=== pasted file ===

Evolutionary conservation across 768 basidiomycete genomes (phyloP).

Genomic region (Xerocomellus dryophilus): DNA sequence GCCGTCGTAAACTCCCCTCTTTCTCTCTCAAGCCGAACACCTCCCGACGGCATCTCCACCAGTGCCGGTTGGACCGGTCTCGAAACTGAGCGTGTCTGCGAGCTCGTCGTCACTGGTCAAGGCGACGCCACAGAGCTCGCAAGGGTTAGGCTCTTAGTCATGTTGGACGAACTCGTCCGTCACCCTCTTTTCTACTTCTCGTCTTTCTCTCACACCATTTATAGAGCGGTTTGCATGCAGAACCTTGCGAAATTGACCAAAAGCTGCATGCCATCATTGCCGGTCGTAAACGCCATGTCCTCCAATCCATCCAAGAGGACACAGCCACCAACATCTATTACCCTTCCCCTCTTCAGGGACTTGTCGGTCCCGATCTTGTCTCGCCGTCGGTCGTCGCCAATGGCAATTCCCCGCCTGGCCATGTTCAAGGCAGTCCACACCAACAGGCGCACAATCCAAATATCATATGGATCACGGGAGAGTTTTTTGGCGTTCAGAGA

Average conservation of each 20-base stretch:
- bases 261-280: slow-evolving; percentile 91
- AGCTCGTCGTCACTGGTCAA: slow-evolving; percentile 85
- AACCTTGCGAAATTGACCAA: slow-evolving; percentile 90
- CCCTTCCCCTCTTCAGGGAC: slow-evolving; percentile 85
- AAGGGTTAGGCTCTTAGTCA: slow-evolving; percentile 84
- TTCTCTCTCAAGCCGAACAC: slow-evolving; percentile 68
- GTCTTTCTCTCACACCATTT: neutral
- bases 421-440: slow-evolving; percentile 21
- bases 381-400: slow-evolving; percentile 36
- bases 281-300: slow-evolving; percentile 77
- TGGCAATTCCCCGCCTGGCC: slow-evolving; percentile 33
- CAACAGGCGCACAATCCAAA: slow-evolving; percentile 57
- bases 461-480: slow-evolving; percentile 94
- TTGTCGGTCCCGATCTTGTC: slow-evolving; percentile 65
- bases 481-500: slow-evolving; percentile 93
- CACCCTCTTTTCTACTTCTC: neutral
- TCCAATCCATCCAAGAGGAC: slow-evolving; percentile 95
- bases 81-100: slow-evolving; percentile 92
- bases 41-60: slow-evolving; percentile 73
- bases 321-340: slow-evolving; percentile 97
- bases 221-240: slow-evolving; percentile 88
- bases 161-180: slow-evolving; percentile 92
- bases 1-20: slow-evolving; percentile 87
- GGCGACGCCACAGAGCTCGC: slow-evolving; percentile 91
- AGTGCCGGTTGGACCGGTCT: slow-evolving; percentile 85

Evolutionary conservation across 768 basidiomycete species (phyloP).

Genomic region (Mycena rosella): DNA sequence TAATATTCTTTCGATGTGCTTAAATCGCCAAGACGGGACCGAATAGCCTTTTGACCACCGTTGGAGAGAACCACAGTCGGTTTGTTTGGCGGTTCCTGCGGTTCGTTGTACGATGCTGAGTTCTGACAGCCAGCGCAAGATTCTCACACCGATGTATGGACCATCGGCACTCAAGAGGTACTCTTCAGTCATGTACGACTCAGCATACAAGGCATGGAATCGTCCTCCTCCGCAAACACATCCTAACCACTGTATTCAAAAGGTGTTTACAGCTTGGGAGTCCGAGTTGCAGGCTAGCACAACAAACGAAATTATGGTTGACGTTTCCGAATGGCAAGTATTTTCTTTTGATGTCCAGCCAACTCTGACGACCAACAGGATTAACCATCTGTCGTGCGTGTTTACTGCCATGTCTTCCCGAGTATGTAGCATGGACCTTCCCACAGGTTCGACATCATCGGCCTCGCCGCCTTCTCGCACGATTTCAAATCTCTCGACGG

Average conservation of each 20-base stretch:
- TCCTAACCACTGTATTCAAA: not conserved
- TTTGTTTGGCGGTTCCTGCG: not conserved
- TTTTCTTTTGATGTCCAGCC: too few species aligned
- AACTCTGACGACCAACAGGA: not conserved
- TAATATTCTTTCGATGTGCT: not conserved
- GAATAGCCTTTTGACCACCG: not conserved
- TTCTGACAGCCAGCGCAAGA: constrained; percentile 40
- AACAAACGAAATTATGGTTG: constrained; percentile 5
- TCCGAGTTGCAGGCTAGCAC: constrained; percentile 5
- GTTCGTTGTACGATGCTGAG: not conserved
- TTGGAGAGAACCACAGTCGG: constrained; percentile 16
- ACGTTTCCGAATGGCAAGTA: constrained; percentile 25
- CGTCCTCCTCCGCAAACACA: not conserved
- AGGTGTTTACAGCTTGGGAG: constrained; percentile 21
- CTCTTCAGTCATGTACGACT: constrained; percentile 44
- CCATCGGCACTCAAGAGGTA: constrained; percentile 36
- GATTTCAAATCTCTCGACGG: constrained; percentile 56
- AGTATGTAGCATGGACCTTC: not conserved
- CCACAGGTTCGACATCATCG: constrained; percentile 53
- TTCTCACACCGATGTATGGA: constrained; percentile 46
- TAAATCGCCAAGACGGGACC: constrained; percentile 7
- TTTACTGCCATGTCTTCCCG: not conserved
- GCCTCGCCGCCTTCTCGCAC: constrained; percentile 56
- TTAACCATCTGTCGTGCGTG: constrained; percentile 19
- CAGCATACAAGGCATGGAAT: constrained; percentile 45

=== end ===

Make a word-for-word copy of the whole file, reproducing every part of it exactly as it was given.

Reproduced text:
Evolutionary conservation across 768 basidiomycete genomes (phyloP).

Genomic region (Xerocomellus dryophilus): DNA sequence GCCGTCGTAAACTCCCCTCTTTCTCTCTCAAGCCGAACACCTCCCGACGGCATCTCCACCAGTGCCGGTTGGACCGGTCTCGAAACTGAGCGTGTCTGCGAGCTCGTCGTCACTGGTCAAGGCGACGCCACAGAGCTCGCAAGGGTTAGGCTCTTAGTCATGTTGGACGAACTCGTCCGTCACCCTCTTTTCTACTTCTCGTCTTTCTCTCACACCATTTATAGAGCGGTTTGCATGCAGAACCTTGCGAAATTGACCAAAAGCTGCATGCCATCATTGCCGGTCGTAAACGCCATGTCCTCCAATCCATCCAAGAGGACACAGCCACCAACATCTATTACCCTTCCCCTCTTCAGGGACTTGTCGGTCCCGATCTTGTCTCGCCGTCGGTCGTCGCCAATGGCAATTCCCCGCCTGGCCATGTTCAAGGCAGTCCACACCAACAGGCGCACAATCCAAATATCATATGGATCACGGGAGAGTTTTTTGGCGTTCAGAGA

Average conservation of each 20-base stretch:
- bases 261-280: slow-evolving; percentile 91
- AGCTCGTCGTCACTGGTCAA: slow-evolving; percentile 85
- AACCTTGCGAAATTGACCAA: slow-evolving; percentile 90
- CCCTTCCCCTCTTCAGGGAC: slow-evolving; percentile 85
- AAGGGTTAGGCTCTTAGTCA: slow-evolving; percentile 84
- TTCTCTCTCAAGCCGAACAC: slow-evolving; percentile 68
- GTCTTTCTCTCACACCATTT: neutral
- bases 421-440: slow-evolving; percentile 21
- bases 381-400: slow-evolving; percentile 36
- bases 281-300: slow-evolving; percentile 77
- TGGCAATTCCCCGCCTGGCC: slow-evolving; percentile 33
- CAACAGGCGCACAATCCAAA: slow-evolving; percentile 57
- bases 461-480: slow-evolving; percentile 94
- TTGTCGGTCCCGATCTTGTC: slow-evolving; percentile 65
- bases 481-500: slow-evolving; percentile 93
- CACCCTCTTTTCTACTTCTC: neutral
- TCCAATCCATCCAAGAGGAC: slow-evolving; percentile 95
- bases 81-100: slow-evolving; percentile 92
- bases 41-60: slow-evolving; percentile 73
- bases 321-340: slow-evolving; percentile 97
- bases 221-240: slow-evolving; percentile 88
- bases 161-180: slow-evolving; percentile 92
- bases 1-20: slow-evolving; percentile 87
- GGCGACGCCACAGAGCTCGC: slow-evolving; percentile 91
- AGTGCCGGTTGGACCGGTCT: slow-evolving; percentile 85

Evolutionary conservation across 768 basidiomycete species (phyloP).

Genomic region (Mycena rosella): DNA sequence TAATATTCTTTCGATGTGCTTAAATCGCCAAGACGGGACCGAATAGCCTTTTGACCACCGTTGGAGAGAACCACAGTCGGTTTGTTTGGCGGTTCCTGCGGTTCGTTGTACGATGCTGAGTTCTGACAGCCAGCGCAAGATTCTCACACCGATGTATGGACCATCGGCACTCAAGAGGTACTCTTCAGTCATGTACGACTCAGCATACAAGGCATGGAATCGTCCTCCTCCGCAAACACATCCTAACCACTGTATTCAAAAGGTGTTTACAGCTTGGGAGTCCGAGTTGCAGGCTAGCACAACAAACGAAATTATGGTTGACGTTTCCGAATGGCAAGTATTTTCTTTTGATGTCCAGCCAACTCTGACGACCAACAGGATTAACCATCTGTCGTGCGTGTTTACTGCCATGTCTTCCCGAGTATGTAGCATGGACCTTCCCACAGGTTCGACATCATCGGCCTCGCCGCCTTCTCGCACGATTTCAAATCTCTCGACGG

Average conservation of each 20-base stretch:
- TCCTAACCACTGTATTCAAA: not conserved
- TTTGTTTGGCGGTTCCTGCG: not conserved
- TTTTCTTTTGATGTCCAGCC: too few species aligned
- AACTCTGACGACCAACAGGA: not conserved
- TAATATTCTTTCGATGTGCT: not conserved
- GAATAGCCTTTTGACCACCG: not conserved
- TTCTGACAGCCAGCGCAAGA: constrained; percentile 40
- AACAAACGAAATTATGGTTG: constrained; percentile 5
- TCCGAGTTGCAGGCTAGCAC: constrained; percentile 5
- GTTCGTTGTACGATGCTGAG: not conserved
- TTGGAGAGAACCACAGTCGG: constrained; percentile 16
- ACGTTTCCGAATGGCAAGTA: constrained; percentile 25
- CGTCCTCCTCCGCAAACACA: not conserved
- AGGTGTTTACAGCTTGGGAG: constrained; percentile 21
- CTCTTCAGTCATGTACGACT: constrained; percentile 44
- CCATCGGCACTCAAGAGGTA: constrained; percentile 36
- GATTTCAAATCTCTCGACGG: constrained; percentile 56
- AGTATGTAGCATGGACCTTC: not conserved
- CCACAGGTTCGACATCATCG: constrained; percentile 53
- TTCTCACACCGATGTATGGA: constrained; percentile 46
- TAAATCGCCAAGACGGGACC: constrained; percentile 7
- TTTACTGCCATGTCTTCCCG: not conserved
- GCCTCGCCGCCTTCTCGCAC: constrained; percentile 56
- TTAACCATCTGTCGTGCGTG: constrained; percentile 19
- CAGCATACAAGGCATGGAAT: constrained; percentile 45